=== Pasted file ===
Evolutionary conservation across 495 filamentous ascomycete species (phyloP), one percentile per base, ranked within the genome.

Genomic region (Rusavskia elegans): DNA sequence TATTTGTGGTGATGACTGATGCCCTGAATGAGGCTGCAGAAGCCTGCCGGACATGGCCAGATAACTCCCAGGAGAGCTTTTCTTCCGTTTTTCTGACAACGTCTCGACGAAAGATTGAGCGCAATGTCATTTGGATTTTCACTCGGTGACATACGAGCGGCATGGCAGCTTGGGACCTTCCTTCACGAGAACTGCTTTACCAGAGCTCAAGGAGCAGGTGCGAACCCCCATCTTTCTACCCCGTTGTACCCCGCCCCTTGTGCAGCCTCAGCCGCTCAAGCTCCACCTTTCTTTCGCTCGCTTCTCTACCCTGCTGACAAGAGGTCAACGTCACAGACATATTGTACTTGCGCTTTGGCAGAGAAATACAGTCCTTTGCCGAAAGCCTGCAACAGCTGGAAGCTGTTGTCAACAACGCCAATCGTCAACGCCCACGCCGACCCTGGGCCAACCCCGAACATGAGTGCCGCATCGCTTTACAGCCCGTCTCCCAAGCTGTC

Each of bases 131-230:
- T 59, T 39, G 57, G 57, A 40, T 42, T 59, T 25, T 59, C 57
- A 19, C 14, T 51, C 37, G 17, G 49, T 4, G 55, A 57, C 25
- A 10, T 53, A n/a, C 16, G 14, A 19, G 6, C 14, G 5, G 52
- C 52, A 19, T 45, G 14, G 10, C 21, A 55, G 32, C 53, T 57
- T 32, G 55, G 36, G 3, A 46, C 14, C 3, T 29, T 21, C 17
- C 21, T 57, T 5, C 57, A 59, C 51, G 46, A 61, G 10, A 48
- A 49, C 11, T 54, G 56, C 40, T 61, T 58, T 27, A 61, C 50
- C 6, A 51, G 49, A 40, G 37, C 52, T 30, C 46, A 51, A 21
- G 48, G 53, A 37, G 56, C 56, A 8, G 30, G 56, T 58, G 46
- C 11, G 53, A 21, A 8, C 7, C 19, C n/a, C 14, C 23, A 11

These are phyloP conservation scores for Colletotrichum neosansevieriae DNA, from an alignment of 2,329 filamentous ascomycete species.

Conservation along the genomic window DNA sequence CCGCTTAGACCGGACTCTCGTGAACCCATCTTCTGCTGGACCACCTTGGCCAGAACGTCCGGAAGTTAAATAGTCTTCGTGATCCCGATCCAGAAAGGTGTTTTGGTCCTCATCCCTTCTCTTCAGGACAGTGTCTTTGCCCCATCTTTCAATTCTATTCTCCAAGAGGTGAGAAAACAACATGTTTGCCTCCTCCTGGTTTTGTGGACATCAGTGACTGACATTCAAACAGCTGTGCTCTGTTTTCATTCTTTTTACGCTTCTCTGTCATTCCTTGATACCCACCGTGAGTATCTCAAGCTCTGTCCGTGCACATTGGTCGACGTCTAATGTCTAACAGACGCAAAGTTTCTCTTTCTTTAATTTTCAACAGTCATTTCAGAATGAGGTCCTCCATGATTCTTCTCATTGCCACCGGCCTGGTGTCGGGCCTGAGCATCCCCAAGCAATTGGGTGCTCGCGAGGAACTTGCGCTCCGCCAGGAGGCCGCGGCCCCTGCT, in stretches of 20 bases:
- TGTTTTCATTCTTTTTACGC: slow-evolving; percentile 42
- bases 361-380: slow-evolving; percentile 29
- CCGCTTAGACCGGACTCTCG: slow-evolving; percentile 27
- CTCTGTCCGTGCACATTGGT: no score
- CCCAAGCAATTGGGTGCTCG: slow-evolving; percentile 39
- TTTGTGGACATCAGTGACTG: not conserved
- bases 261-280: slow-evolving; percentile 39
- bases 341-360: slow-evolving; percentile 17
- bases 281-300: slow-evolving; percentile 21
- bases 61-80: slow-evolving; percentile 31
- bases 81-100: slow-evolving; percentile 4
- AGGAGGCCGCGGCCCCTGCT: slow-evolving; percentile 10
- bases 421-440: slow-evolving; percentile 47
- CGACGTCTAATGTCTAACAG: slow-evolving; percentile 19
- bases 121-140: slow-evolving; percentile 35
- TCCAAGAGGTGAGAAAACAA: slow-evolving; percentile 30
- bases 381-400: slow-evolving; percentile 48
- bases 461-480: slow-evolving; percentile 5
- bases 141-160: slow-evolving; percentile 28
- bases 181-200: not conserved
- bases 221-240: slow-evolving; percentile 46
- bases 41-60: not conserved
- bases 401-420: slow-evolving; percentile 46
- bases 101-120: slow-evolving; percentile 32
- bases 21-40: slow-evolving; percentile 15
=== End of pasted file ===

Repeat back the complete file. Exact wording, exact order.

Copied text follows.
Evolutionary conservation across 495 filamentous ascomycete species (phyloP), one percentile per base, ranked within the genome.

Genomic region (Rusavskia elegans): DNA sequence TATTTGTGGTGATGACTGATGCCCTGAATGAGGCTGCAGAAGCCTGCCGGACATGGCCAGATAACTCCCAGGAGAGCTTTTCTTCCGTTTTTCTGACAACGTCTCGACGAAAGATTGAGCGCAATGTCATTTGGATTTTCACTCGGTGACATACGAGCGGCATGGCAGCTTGGGACCTTCCTTCACGAGAACTGCTTTACCAGAGCTCAAGGAGCAGGTGCGAACCCCCATCTTTCTACCCCGTTGTACCCCGCCCCTTGTGCAGCCTCAGCCGCTCAAGCTCCACCTTTCTTTCGCTCGCTTCTCTACCCTGCTGACAAGAGGTCAACGTCACAGACATATTGTACTTGCGCTTTGGCAGAGAAATACAGTCCTTTGCCGAAAGCCTGCAACAGCTGGAAGCTGTTGTCAACAACGCCAATCGTCAACGCCCACGCCGACCCTGGGCCAACCCCGAACATGAGTGCCGCATCGCTTTACAGCCCGTCTCCCAAGCTGTC

Each of bases 131-230:
- T 59, T 39, G 57, G 57, A 40, T 42, T 59, T 25, T 59, C 57
- A 19, C 14, T 51, C 37, G 17, G 49, T 4, G 55, A 57, C 25
- A 10, T 53, A n/a, C 16, G 14, A 19, G 6, C 14, G 5, G 52
- C 52, A 19, T 45, G 14, G 10, C 21, A 55, G 32, C 53, T 57
- T 32, G 55, G 36, G 3, A 46, C 14, C 3, T 29, T 21, C 17
- C 21, T 57, T 5, C 57, A 59, C 51, G 46, A 61, G 10, A 48
- A 49, C 11, T 54, G 56, C 40, T 61, T 58, T 27, A 61, C 50
- C 6, A 51, G 49, A 40, G 37, C 52, T 30, C 46, A 51, A 21
- G 48, G 53, A 37, G 56, C 56, A 8, G 30, G 56, T 58, G 46
- C 11, G 53, A 21, A 8, C 7, C 19, C n/a, C 14, C 23, A 11

These are phyloP conservation scores for Colletotrichum neosansevieriae DNA, from an alignment of 2,329 filamentous ascomycete species.

Conservation along the genomic window DNA sequence CCGCTTAGACCGGACTCTCGTGAACCCATCTTCTGCTGGACCACCTTGGCCAGAACGTCCGGAAGTTAAATAGTCTTCGTGATCCCGATCCAGAAAGGTGTTTTGGTCCTCATCCCTTCTCTTCAGGACAGTGTCTTTGCCCCATCTTTCAATTCTATTCTCCAAGAGGTGAGAAAACAACATGTTTGCCTCCTCCTGGTTTTGTGGACATCAGTGACTGACATTCAAACAGCTGTGCTCTGTTTTCATTCTTTTTACGCTTCTCTGTCATTCCTTGATACCCACCGTGAGTATCTCAAGCTCTGTCCGTGCACATTGGTCGACGTCTAATGTCTAACAGACGCAAAGTTTCTCTTTCTTTAATTTTCAACAGTCATTTCAGAATGAGGTCCTCCATGATTCTTCTCATTGCCACCGGCCTGGTGTCGGGCCTGAGCATCCCCAAGCAATTGGGTGCTCGCGAGGAACTTGCGCTCCGCCAGGAGGCCGCGGCCCCTGCT, in stretches of 20 bases:
- TGTTTTCATTCTTTTTACGC: slow-evolving; percentile 42
- bases 361-380: slow-evolving; percentile 29
- CCGCTTAGACCGGACTCTCG: slow-evolving; percentile 27
- CTCTGTCCGTGCACATTGGT: no score
- CCCAAGCAATTGGGTGCTCG: slow-evolving; percentile 39
- TTTGTGGACATCAGTGACTG: not conserved
- bases 261-280: slow-evolving; percentile 39
- bases 341-360: slow-evolving; percentile 17
- bases 281-300: slow-evolving; percentile 21
- bases 61-80: slow-evolving; percentile 31
- bases 81-100: slow-evolving; percentile 4
- AGGAGGCCGCGGCCCCTGCT: slow-evolving; percentile 10
- bases 421-440: slow-evolving; percentile 47
- CGACGTCTAATGTCTAACAG: slow-evolving; percentile 19
- bases 121-140: slow-evolving; percentile 35
- TCCAAGAGGTGAGAAAACAA: slow-evolving; percentile 30
- bases 381-400: slow-evolving; percentile 48
- bases 461-480: slow-evolving; percentile 5
- bases 141-160: slow-evolving; percentile 28
- bases 181-200: not conserved
- bases 221-240: slow-evolving; percentile 46
- bases 41-60: not conserved
- bases 401-420: slow-evolving; percentile 46
- bases 101-120: slow-evolving; percentile 32
- bases 21-40: slow-evolving; percentile 15